appRunner: () => runApp(MyApp()),

Now you have initialized Sentry, you may choose to create an intentional error to check that Sentry is recording errors correctly. You can find example Dart code for these tasks by looking for the Installation Instructions button in your app’s Sentry project online.

Once Sentry has sent event data to the server, you can access information about your app’s errors and performance in the web portal. To do this, you’ll need to have set up a project for your app in your account on the Sentry website. When creating a project for a native mobile app you would usually have to specify whether you are creating an iOS or Android project. I was curious to know how Sentry would deal with a Flutter project which can work on either platform. Actually, when you are building an app in Flutter, it is not necessary to specify either iOS or Android platforms – instead you can actually specify that you are building a Flutter project, and the same DSN will be relevant for both platforms.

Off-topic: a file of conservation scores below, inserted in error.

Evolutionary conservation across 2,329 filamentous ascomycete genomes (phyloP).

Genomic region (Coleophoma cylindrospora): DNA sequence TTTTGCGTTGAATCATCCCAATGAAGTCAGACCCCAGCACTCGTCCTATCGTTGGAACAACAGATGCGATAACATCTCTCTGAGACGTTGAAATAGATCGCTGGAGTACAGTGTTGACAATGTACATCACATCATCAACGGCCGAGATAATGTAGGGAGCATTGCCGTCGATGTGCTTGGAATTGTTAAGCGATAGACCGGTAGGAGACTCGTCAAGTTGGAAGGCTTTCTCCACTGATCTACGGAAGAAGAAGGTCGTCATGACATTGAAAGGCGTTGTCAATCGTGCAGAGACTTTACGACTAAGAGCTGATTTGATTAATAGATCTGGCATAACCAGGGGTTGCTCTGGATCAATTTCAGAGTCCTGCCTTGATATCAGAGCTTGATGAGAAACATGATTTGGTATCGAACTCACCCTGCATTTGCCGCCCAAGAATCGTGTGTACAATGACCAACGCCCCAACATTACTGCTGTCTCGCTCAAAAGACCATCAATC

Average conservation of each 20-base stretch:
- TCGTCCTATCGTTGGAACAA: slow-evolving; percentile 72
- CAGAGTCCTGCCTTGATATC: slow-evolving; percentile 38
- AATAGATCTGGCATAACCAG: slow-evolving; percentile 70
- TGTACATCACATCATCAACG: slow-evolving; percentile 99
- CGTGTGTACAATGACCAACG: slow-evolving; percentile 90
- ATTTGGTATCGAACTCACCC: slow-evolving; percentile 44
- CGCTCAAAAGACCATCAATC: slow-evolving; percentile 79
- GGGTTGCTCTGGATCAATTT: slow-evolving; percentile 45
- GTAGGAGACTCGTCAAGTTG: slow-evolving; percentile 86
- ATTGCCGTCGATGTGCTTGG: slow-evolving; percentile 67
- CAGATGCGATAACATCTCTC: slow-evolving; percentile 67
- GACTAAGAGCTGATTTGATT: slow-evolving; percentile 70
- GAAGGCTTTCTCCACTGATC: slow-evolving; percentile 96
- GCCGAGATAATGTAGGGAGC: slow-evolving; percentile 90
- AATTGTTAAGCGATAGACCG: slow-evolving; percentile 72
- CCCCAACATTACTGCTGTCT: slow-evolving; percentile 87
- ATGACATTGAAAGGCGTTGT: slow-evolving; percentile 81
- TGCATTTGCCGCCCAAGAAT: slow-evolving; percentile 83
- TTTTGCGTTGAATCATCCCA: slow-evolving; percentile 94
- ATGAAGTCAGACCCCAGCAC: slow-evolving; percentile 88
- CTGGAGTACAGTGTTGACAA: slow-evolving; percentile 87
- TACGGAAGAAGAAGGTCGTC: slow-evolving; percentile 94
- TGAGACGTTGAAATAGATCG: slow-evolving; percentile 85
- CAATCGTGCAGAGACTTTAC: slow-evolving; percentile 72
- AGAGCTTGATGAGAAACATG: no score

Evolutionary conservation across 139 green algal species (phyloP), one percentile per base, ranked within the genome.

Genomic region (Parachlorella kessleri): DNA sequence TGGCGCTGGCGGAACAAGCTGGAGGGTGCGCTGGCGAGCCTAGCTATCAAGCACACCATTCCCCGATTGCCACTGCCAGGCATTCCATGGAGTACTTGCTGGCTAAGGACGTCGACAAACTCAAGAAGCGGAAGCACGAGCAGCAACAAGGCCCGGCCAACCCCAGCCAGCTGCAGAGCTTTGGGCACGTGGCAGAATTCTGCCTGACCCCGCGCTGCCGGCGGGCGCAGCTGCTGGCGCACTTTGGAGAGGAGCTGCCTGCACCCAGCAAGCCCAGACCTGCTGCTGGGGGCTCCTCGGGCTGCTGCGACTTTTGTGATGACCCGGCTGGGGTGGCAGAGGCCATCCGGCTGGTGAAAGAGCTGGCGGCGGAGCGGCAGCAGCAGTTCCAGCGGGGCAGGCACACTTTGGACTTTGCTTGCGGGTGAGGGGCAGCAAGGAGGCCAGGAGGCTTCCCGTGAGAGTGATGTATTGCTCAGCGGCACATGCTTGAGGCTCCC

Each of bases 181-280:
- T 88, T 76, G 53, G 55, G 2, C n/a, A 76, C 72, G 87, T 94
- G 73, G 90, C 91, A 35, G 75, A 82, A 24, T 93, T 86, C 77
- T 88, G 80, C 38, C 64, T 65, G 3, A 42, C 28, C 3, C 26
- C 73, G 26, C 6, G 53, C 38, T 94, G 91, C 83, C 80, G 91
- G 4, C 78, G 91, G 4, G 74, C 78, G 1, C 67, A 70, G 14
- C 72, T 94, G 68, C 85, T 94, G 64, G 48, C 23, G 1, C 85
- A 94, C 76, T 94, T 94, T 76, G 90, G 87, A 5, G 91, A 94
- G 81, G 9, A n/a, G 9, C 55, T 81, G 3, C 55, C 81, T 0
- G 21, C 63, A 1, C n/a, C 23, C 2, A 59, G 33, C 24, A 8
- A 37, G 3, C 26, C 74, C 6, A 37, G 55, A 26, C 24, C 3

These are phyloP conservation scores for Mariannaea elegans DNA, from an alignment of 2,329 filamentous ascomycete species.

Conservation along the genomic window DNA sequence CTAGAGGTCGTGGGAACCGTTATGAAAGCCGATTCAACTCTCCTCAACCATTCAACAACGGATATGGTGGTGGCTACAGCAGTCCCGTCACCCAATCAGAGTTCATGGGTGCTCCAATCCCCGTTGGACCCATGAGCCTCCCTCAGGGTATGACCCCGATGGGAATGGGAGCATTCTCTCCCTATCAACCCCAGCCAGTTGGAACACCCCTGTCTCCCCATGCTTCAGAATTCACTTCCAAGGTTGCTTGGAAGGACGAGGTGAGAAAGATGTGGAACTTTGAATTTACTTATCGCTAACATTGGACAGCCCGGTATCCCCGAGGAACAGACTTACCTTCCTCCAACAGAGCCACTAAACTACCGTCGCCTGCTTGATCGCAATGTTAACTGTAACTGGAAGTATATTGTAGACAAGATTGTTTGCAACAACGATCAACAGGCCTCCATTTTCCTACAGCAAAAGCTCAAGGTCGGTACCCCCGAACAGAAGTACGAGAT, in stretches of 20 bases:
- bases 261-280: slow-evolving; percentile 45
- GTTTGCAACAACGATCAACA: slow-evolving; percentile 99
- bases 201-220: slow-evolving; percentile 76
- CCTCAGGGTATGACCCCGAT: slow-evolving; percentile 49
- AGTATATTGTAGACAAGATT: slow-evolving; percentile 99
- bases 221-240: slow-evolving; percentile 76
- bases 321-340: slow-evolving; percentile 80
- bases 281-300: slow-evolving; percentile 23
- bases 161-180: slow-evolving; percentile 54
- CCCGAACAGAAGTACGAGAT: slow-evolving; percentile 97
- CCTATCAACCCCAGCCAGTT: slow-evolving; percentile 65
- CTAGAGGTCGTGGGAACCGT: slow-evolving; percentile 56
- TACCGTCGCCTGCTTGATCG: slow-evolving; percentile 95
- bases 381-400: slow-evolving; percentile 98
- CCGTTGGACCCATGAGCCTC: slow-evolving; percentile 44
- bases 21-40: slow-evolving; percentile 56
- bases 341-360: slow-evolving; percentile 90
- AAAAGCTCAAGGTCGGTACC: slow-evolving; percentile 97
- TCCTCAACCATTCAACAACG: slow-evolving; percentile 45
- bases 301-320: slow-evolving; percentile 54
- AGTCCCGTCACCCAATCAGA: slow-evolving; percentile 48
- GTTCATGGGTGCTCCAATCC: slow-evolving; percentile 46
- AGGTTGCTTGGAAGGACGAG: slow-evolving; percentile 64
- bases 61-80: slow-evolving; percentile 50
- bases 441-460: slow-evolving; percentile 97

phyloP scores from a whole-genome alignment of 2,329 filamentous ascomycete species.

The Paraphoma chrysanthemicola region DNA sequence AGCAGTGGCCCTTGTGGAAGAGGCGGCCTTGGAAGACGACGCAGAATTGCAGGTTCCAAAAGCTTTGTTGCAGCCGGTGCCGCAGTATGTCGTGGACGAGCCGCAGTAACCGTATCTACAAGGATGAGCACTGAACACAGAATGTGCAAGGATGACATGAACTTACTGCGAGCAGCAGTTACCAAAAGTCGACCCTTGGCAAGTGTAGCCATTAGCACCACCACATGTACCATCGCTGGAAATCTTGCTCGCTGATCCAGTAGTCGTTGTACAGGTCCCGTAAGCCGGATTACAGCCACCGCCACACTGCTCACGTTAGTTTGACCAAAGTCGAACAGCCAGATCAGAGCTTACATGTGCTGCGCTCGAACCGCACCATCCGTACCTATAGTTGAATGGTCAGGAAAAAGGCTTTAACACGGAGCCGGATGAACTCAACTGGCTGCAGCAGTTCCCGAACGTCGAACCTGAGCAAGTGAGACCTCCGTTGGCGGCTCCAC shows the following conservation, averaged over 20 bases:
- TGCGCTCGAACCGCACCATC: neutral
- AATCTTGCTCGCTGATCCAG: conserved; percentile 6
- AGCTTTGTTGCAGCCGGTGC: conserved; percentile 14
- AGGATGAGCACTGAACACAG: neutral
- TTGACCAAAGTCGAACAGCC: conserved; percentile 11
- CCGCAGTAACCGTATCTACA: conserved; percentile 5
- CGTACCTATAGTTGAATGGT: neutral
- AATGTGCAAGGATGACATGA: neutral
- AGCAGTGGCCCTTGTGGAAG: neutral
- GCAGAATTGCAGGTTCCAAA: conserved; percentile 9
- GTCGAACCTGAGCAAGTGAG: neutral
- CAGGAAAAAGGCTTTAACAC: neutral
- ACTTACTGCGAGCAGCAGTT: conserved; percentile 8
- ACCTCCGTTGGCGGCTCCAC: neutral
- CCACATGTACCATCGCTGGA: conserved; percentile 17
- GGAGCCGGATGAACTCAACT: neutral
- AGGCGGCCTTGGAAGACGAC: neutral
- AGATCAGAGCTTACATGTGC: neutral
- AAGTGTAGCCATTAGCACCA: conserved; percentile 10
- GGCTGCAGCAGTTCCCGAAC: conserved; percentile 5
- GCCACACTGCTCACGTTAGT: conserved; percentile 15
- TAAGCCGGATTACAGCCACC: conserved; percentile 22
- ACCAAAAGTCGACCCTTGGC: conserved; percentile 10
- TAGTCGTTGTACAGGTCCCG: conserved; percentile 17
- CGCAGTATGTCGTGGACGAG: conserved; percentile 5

Wrapping up

Well, if I was impressed in the previous article with how smoothly Flutter operates across platforms, with just one codebase requiring both less development time and less maintenance time, experimenting with integrating third party dependencies just confirms for me Flutter’s status as a production ready tool for building cross-platform apps. I recommend you give it a try. I for one am looking forward to working with it more!

This post was originally posted on, link here.

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First impressions of Flutter: Part 1

Having just spent a lot of time converting an iOS app to Android, I can really appreciate the value of a cross-platform tool with a single codebase. It’s time to check out the state of play in cross-platform development!

Cross-platform app development – a quick catch-up